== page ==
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Spring Issue of CFO IT

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National Gypsum Co. saves money by leveraging its IBM zSeries mainframe to support Web-based inquiries of its various mainframe-based applications. "Our Web site is bridged to our mainframe," says Mike Brannon, senior manager of Internet technology at the sheetrock manufacturer, headquartered in Charlotte, North Carolina.

By integrating its legacy applications with the company's Web site, National Gypsum was able to avoid having to buy new computers. "It actually takes fewer people to manage the mainframe environment," says Peter McCaffrey, director of product marketing for the eServer zSeries mainframe business at IBM.

In keeping with the craze to save via centralization, some companies have been able to get rid of a dozen, or 50, or even 100 smaller servers by rehosting all their systems on a mainframe.

Similarly, Winnebago Industries Inc. continues to roll along with its big box. "It's typical for companies to have unused capacity on the mainframe," says Dave Ennen, technical support manager at the Forest City, Iowa, maker of motor homes.

The company has been able to run a number of newer Web-type applications on its IBM mainframe without having to add servers. "We've had mainframes here since the early 1970s, and we still have a lot of homegrown applications running on there that are critical to our business."

But for companies without an existing investment in mainframes, the continuing surge of new server technologies tends to drive data-center design. Many are investing in powerful new machines called "blade" servers that essentially contain the guts of several PCs packed onto a single card (as opposed to the more "traditional" — if one can use that word in IT — rack-mounted server unit).

Ultimately, these machines offer the power of a supercomputer at far less cost. "Blade servers use very standard elements to optimize space, power, and cooling," says Anil Vasudeva, president and principal analyst at Imex Research in San Jose, California. The modular servers' flexibility means they can be configured into various telecom, networking, or storage modules.

Blade servers can be harnessed to run any number of computing power-hungry applications, including the high input/output requirements of online transaction processing, decision-support systems with online analytical processing, and on-demand video-streaming applications that require high bandwidth. The impact of blade servers "will be truly profound," adds Vasudeva.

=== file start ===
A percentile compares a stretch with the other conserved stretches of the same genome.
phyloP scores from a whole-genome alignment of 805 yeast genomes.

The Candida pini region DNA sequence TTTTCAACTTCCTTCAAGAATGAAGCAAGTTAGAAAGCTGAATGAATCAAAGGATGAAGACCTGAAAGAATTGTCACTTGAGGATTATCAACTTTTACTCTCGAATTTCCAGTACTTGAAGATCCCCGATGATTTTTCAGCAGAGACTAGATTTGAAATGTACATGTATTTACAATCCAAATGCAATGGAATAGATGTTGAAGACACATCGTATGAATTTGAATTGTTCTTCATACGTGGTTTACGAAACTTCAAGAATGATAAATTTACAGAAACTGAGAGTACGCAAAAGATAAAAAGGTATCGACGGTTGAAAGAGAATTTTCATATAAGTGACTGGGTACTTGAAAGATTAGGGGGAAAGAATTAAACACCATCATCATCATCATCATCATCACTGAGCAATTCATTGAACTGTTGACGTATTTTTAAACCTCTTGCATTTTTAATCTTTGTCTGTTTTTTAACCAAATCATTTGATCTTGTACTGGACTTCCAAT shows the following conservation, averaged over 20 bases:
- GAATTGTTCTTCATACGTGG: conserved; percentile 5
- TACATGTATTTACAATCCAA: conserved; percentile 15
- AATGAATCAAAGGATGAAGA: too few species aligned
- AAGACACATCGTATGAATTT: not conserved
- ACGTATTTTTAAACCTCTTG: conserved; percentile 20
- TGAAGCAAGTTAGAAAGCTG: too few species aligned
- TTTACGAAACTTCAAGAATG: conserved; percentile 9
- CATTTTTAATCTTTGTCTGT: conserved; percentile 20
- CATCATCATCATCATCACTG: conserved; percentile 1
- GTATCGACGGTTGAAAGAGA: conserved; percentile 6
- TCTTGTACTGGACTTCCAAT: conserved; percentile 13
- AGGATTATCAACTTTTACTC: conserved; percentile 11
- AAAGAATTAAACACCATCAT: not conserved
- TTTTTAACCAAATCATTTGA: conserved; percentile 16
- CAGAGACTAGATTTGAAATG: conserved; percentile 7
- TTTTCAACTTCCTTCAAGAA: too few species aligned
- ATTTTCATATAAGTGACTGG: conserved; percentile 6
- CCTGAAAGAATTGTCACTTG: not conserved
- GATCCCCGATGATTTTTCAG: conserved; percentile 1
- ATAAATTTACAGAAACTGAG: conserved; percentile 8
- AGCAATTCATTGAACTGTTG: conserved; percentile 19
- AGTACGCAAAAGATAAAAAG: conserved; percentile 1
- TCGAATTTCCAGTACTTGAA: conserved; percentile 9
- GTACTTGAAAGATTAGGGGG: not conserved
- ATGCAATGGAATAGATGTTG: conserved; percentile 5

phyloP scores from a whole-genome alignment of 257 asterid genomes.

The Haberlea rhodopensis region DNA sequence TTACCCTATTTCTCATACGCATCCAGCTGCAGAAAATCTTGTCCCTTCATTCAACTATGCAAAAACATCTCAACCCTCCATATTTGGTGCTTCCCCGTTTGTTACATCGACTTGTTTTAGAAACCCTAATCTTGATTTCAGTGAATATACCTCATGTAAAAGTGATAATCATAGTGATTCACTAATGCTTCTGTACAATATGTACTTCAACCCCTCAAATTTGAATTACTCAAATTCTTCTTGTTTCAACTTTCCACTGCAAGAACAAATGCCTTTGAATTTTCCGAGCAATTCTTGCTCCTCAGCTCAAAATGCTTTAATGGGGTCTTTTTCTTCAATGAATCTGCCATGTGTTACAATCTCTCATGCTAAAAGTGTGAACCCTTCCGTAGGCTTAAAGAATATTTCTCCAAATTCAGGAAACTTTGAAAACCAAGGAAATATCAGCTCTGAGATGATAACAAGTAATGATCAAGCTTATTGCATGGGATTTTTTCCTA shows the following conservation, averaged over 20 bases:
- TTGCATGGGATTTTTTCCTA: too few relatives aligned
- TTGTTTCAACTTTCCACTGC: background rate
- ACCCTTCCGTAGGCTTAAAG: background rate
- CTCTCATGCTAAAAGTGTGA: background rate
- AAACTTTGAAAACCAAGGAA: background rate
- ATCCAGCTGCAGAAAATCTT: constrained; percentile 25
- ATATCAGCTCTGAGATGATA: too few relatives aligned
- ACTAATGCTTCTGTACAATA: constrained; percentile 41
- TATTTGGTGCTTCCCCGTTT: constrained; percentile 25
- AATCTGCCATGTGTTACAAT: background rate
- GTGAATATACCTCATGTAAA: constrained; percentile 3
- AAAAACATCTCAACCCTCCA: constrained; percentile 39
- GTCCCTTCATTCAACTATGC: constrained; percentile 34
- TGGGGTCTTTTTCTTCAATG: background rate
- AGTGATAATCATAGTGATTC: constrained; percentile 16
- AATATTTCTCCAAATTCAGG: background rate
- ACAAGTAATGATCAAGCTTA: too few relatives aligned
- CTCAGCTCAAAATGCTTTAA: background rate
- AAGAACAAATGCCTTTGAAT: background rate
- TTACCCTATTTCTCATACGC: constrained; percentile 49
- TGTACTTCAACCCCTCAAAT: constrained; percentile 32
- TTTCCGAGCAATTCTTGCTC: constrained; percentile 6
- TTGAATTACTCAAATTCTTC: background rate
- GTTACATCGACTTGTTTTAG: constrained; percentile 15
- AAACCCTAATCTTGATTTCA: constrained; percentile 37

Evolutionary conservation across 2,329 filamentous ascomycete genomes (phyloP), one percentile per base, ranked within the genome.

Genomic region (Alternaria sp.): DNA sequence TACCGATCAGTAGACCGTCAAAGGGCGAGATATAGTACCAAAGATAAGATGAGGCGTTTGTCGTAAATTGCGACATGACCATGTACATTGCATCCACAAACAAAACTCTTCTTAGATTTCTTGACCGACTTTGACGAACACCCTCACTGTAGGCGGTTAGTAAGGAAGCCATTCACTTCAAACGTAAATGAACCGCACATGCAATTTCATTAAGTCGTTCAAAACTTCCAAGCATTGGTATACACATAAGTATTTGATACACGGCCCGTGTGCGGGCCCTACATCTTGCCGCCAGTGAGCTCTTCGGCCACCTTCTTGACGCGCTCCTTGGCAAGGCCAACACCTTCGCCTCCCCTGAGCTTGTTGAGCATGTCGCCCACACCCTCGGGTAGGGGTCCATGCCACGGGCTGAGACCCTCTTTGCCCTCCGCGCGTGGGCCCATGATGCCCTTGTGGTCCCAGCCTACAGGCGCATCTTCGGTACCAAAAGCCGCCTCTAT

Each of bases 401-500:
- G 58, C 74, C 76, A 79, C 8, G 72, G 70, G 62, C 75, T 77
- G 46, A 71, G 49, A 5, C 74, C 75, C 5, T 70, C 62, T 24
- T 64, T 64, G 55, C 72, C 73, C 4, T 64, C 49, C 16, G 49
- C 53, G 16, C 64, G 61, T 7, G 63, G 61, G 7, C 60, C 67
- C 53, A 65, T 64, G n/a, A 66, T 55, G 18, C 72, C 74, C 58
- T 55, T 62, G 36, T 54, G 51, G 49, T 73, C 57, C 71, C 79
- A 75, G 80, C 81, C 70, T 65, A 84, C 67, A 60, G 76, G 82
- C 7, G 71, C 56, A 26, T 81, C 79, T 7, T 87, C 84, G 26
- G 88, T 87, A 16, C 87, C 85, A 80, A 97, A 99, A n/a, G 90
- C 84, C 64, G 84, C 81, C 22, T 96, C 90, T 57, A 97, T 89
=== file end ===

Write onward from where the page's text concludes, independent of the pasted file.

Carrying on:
Blades are very much in keeping with the continuing commoditization of the server market. Low-end machines have plunged in price to the point where some observers refer to them as "disposable." Once expensive and bulky, today's servers are priced so low that if one fails, it's more economical to replace it than to fix it.

In some cases, the spares are already installed in standby mode, waiting to be switched on. Dell Computer Co.'s lowest-priced server sells for $349, including rebates. As recently as the late 1990s, most servers typically were priced in the $12,000 to $100,000 range.

Regardless of what hardware one finds in the data center, the odds are increasingly good that it will be running some version of Linux, the legendarily "free" operating system that seems to win new converts — even among vendors — every day. Linux isn't totally free, of course; when companies adopt it, they typically spring for maintenance and support services in order to have a vendor on call. But there is no license charge, and for that reason alone most large companies are giving Linux at least a chance.

Some have found that its associated costs — such as consultants to install it and hiring new employees or training current staff to use it — can swallow up much of the savings. "We asked ourselves if this could possibly be a replacement strategy to drive our costs down," says Ann Turnbull, first vice president and IS manager at Mellon Financial Corp., in Pittsburgh. "We figured that the cost of conversion would outweigh any savings over a two-to-three-year period."

Despite a surfeit of media attention, Linux has not in fact taken over the world; it accounts for just 5 percent of the server market. But its momentum is unmistakable, and even Sun, which has long touted its Solaris operating system, now offers Linux-based systems on the low end.

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